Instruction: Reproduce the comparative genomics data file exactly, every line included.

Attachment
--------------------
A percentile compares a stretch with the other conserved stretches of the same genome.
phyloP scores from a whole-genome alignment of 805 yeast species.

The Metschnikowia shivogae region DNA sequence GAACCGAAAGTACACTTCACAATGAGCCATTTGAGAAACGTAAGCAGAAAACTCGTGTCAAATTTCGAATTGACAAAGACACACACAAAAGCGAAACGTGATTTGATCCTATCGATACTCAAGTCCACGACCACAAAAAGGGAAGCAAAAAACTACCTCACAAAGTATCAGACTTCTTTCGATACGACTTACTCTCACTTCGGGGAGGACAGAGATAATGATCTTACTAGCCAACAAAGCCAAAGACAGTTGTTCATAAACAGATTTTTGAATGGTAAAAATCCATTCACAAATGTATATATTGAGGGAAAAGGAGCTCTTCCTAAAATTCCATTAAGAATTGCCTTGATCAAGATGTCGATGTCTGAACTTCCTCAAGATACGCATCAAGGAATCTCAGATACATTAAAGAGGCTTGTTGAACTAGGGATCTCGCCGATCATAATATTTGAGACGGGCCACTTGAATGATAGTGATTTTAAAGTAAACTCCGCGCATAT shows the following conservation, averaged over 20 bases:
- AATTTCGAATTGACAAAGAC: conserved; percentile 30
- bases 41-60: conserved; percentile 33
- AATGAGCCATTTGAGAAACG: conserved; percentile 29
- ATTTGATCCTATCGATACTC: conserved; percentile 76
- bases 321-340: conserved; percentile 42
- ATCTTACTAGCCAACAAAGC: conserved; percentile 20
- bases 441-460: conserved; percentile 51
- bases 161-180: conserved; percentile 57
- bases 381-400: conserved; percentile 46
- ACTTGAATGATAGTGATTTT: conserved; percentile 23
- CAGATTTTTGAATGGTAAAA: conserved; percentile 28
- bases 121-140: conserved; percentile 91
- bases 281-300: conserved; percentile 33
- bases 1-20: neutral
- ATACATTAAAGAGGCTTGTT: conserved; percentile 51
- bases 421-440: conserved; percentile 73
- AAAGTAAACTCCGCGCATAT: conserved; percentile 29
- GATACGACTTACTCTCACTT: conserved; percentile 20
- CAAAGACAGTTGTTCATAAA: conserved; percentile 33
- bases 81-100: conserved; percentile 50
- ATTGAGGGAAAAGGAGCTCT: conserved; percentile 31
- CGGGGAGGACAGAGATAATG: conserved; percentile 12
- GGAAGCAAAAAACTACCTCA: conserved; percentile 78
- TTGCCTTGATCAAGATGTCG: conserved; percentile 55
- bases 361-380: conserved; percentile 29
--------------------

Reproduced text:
A percentile compares a stretch with the other conserved stretches of the same genome.
phyloP scores from a whole-genome alignment of 805 yeast species.

The Metschnikowia shivogae region DNA sequence GAACCGAAAGTACACTTCACAATGAGCCATTTGAGAAACGTAAGCAGAAAACTCGTGTCAAATTTCGAATTGACAAAGACACACACAAAAGCGAAACGTGATTTGATCCTATCGATACTCAAGTCCACGACCACAAAAAGGGAAGCAAAAAACTACCTCACAAAGTATCAGACTTCTTTCGATACGACTTACTCTCACTTCGGGGAGGACAGAGATAATGATCTTACTAGCCAACAAAGCCAAAGACAGTTGTTCATAAACAGATTTTTGAATGGTAAAAATCCATTCACAAATGTATATATTGAGGGAAAAGGAGCTCTTCCTAAAATTCCATTAAGAATTGCCTTGATCAAGATGTCGATGTCTGAACTTCCTCAAGATACGCATCAAGGAATCTCAGATACATTAAAGAGGCTTGTTGAACTAGGGATCTCGCCGATCATAATATTTGAGACGGGCCACTTGAATGATAGTGATTTTAAAGTAAACTCCGCGCATAT shows the following conservation, averaged over 20 bases:
- AATTTCGAATTGACAAAGAC: conserved; percentile 30
- bases 41-60: conserved; percentile 33
- AATGAGCCATTTGAGAAACG: conserved; percentile 29
- ATTTGATCCTATCGATACTC: conserved; percentile 76
- bases 321-340: conserved; percentile 42
- ATCTTACTAGCCAACAAAGC: conserved; percentile 20
- bases 441-460: conserved; percentile 51
- bases 161-180: conserved; percentile 57
- bases 381-400: conserved; percentile 46
- ACTTGAATGATAGTGATTTT: conserved; percentile 23
- CAGATTTTTGAATGGTAAAA: conserved; percentile 28
- bases 121-140: conserved; percentile 91
- bases 281-300: conserved; percentile 33
- bases 1-20: neutral
- ATACATTAAAGAGGCTTGTT: conserved; percentile 51
- bases 421-440: conserved; percentile 73
- AAAGTAAACTCCGCGCATAT: conserved; percentile 29
- GATACGACTTACTCTCACTT: conserved; percentile 20
- CAAAGACAGTTGTTCATAAA: conserved; percentile 33
- bases 81-100: conserved; percentile 50
- ATTGAGGGAAAAGGAGCTCT: conserved; percentile 31
- CGGGGAGGACAGAGATAATG: conserved; percentile 12
- GGAAGCAAAAAACTACCTCA: conserved; percentile 78
- TTGCCTTGATCAAGATGTCG: conserved; percentile 55
- bases 361-380: conserved; percentile 29